An electrorheological fluid is a substance whose form changes in the presence of electric fields. Depending on the strength of the field to which it is subjected, an electrorheological fluid can run freely like water, ooze like honey or solidify like gelatin. Indeed, the substance can switch from ne state to another within a few milliseconds. Electrorheological fluids are easy to make; they consist of microscopic particles suspended in an insulating liquid. Yet they are not ready for most commercial applications. They tend to suffer from a number of problems, including structural weakness as solids, abrasiveness as liquids and chemical breakdown, especially at high temperatures. Automotive engineers could imagine, for instance, constructing an electrorheological clutch. It was also hoped that electrorheological fluids would lead to valveless hydraulic systems, in which solidifying fluid would shut off flow through a thin section of pipe. Electrorheological fluids also offer the possibility of a shock absorber that provides response times of milliseconds and does not require mechanical adjustments. 3 refs.

  16. 40 CFR 146.5 - Classification of injection wells.

    Code of Federal Regulations, 2010 CFR

    2010-07-01

    ... of Class V injection wells are also described in 40 CFR 144.81. Class V wells include: (1) Air... hazardous waste beneath the lowermost formation containing, within one quarter (1/4) mile of the well bore... inject fluids beneath the lowermost formation containing, within one quarter mile of the well bore,...

  17. 40 CFR 146.5 - Classification of injection wells.

    Code of Federal Regulations, 2012 CFR

    2012-07-01

    ... types of Class V injection wells are also described in 40 CFR 144.81. Class V wells include: (1) Air... hazardous waste beneath the lowermost formation containing, within one quarter (1/4) mile of the well bore... inject fluids beneath the lowermost formation containing, within one quarter mile of the well bore,...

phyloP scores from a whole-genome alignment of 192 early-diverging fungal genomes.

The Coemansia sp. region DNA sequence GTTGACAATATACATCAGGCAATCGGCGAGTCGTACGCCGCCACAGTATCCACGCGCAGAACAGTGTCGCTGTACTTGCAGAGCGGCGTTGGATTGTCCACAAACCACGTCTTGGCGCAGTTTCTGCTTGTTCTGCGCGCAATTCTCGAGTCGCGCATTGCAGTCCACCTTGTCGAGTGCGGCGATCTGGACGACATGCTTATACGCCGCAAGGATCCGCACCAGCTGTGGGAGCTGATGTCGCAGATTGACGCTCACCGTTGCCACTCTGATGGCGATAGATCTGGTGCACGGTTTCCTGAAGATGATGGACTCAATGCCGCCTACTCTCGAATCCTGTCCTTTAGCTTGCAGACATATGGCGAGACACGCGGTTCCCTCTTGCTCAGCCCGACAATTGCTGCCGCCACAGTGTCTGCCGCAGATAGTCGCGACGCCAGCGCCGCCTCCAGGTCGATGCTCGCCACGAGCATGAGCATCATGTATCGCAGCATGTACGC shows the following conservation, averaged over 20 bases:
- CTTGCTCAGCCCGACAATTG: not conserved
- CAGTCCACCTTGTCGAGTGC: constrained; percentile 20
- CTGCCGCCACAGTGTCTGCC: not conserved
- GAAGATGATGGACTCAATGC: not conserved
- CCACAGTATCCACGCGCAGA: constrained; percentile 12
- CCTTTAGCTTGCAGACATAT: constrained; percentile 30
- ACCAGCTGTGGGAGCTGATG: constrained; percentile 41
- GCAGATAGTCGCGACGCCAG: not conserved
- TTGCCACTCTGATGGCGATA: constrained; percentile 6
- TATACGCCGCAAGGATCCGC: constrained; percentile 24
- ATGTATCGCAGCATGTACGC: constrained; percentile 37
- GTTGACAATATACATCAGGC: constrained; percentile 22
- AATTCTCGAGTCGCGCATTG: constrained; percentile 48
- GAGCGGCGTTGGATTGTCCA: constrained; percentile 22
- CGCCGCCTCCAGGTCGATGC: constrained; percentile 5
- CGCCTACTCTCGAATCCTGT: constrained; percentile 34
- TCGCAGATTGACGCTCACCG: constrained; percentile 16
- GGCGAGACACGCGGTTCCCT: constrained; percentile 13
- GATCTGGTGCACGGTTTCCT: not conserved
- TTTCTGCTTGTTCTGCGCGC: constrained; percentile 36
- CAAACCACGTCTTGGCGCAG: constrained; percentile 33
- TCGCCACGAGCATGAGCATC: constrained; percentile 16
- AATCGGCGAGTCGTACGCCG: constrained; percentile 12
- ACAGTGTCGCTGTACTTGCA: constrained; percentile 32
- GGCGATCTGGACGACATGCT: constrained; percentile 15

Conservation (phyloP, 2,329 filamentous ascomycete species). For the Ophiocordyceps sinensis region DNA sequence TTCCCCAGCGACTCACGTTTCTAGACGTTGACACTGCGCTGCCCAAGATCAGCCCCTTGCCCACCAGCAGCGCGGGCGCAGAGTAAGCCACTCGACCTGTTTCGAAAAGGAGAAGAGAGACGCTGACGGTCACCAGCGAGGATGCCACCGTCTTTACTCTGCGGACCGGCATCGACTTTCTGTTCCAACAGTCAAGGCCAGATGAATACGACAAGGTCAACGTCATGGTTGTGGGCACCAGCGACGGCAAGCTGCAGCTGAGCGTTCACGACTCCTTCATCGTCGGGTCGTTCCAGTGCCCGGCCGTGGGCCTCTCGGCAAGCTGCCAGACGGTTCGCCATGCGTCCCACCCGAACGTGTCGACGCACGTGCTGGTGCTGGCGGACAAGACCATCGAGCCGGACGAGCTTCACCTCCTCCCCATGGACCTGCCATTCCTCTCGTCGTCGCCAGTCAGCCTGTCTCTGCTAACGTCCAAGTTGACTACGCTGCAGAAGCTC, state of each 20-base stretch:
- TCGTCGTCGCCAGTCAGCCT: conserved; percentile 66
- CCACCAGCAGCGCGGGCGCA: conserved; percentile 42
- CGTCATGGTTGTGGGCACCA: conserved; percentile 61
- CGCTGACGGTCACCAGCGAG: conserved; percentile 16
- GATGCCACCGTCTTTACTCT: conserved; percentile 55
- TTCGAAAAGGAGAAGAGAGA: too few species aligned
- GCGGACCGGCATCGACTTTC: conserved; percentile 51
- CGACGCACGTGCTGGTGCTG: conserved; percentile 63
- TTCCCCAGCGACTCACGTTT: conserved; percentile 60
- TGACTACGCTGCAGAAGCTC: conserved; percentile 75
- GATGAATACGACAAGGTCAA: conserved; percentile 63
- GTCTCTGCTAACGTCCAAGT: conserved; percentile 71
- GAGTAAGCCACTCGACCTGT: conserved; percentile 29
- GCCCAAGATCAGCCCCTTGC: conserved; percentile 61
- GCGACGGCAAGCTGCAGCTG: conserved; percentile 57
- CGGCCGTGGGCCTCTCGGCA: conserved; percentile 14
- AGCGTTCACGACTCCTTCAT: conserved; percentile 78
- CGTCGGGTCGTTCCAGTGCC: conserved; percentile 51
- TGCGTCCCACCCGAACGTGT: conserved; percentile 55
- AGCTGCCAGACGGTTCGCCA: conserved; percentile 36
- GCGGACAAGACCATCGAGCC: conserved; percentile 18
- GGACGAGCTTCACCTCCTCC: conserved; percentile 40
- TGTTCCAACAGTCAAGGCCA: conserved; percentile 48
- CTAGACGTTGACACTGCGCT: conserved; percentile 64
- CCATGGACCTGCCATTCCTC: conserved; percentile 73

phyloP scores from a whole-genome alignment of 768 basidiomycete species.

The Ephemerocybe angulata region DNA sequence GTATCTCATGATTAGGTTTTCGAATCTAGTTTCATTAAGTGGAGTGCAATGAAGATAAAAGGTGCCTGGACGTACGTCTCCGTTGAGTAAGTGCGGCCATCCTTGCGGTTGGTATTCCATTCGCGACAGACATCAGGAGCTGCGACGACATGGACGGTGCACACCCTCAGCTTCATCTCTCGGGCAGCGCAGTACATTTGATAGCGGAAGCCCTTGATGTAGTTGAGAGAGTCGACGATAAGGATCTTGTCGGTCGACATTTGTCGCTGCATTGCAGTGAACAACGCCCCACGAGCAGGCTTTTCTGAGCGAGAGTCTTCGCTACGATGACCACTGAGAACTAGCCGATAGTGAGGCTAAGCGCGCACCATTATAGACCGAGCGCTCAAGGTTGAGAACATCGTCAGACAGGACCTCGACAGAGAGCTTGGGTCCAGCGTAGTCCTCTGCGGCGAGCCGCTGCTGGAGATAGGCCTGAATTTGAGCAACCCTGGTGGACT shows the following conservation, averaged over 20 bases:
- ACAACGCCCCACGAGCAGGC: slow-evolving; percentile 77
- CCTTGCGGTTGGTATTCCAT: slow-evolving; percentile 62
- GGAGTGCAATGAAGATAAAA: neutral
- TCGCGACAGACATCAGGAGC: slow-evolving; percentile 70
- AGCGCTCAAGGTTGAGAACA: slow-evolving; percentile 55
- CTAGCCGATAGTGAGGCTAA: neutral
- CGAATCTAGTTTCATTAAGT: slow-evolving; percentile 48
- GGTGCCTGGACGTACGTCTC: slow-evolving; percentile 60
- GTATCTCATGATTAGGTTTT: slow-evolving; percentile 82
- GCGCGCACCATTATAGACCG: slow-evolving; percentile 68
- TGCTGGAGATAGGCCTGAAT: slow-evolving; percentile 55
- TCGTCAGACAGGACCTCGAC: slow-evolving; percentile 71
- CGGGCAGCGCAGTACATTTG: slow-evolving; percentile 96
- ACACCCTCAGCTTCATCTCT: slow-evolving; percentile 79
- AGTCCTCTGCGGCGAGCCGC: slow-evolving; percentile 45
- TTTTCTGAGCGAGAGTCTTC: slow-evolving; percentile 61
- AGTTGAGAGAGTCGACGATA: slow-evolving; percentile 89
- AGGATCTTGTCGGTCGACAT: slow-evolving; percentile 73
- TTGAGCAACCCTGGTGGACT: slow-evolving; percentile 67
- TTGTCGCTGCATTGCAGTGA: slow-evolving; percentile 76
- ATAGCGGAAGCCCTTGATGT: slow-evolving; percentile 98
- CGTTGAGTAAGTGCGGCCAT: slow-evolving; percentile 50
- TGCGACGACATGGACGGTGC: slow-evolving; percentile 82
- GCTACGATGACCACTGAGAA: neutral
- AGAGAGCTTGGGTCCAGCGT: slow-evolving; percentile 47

18. 40 CFR 146.5 - Classification of injection wells.

    Code of Federal Regulations, 2011 CFR

    2011-07-01

    ... types of Class V injection wells are also described in 40 CFR 144.81. Class V wells include: (1) Air... hazardous waste beneath the lowermost formation containing, within one quarter (1/4) mile of the well bore... inject fluids beneath the lowermost formation containing, within one quarter mile of the well bore,...

  19. 40 CFR 146.5 - Classification of injection wells.

    Code of Federal Regulations, 2014 CFR

    2014-07-01

    ... types of Class V injection wells are also described in 40 CFR 144.81. Class V wells include: (1) Air... hazardous waste beneath the lowermost formation containing, within one quarter (1/4) mile of the well bore... inject fluids beneath the lowermost formation containing, within one quarter mile of the well bore,...

  20. 40 CFR 146.5 - Classification of injection wells.

    Code of Federal Regulations, 2013 CFR

    2013-07-01

    ... types of Class V injection wells are also described in 40 CFR 144.81. Class V wells include: (1) Air... hazardous waste beneath the lowermost formation containing, within one quarter (1/4) mile of the well bore... inject fluids beneath the lowermost formation containing, within one quarter mile of the well bore,...

  1. 40 CFR 146.86 - Injection well construction requirements.

    Code of Federal Regulations, 2014 CFR

    2014-07-01

    ... 40 Protection of Environment 23 2014-07-01 2014-07-01 false Injection well construction requirements. 146.86 Section 146.86 Protection of Environment ENVIRONMENTAL PROTECTION AGENCY (CONTINUED) WATER..., corrosiveness, temperature, and density) and formation fluids; (iii) Maximum proposed injection pressure;...

  2. 40 CFR 146.86 - Injection well construction requirements.

    Code of Federal Regulations, 2013 CFR

    2013-07-01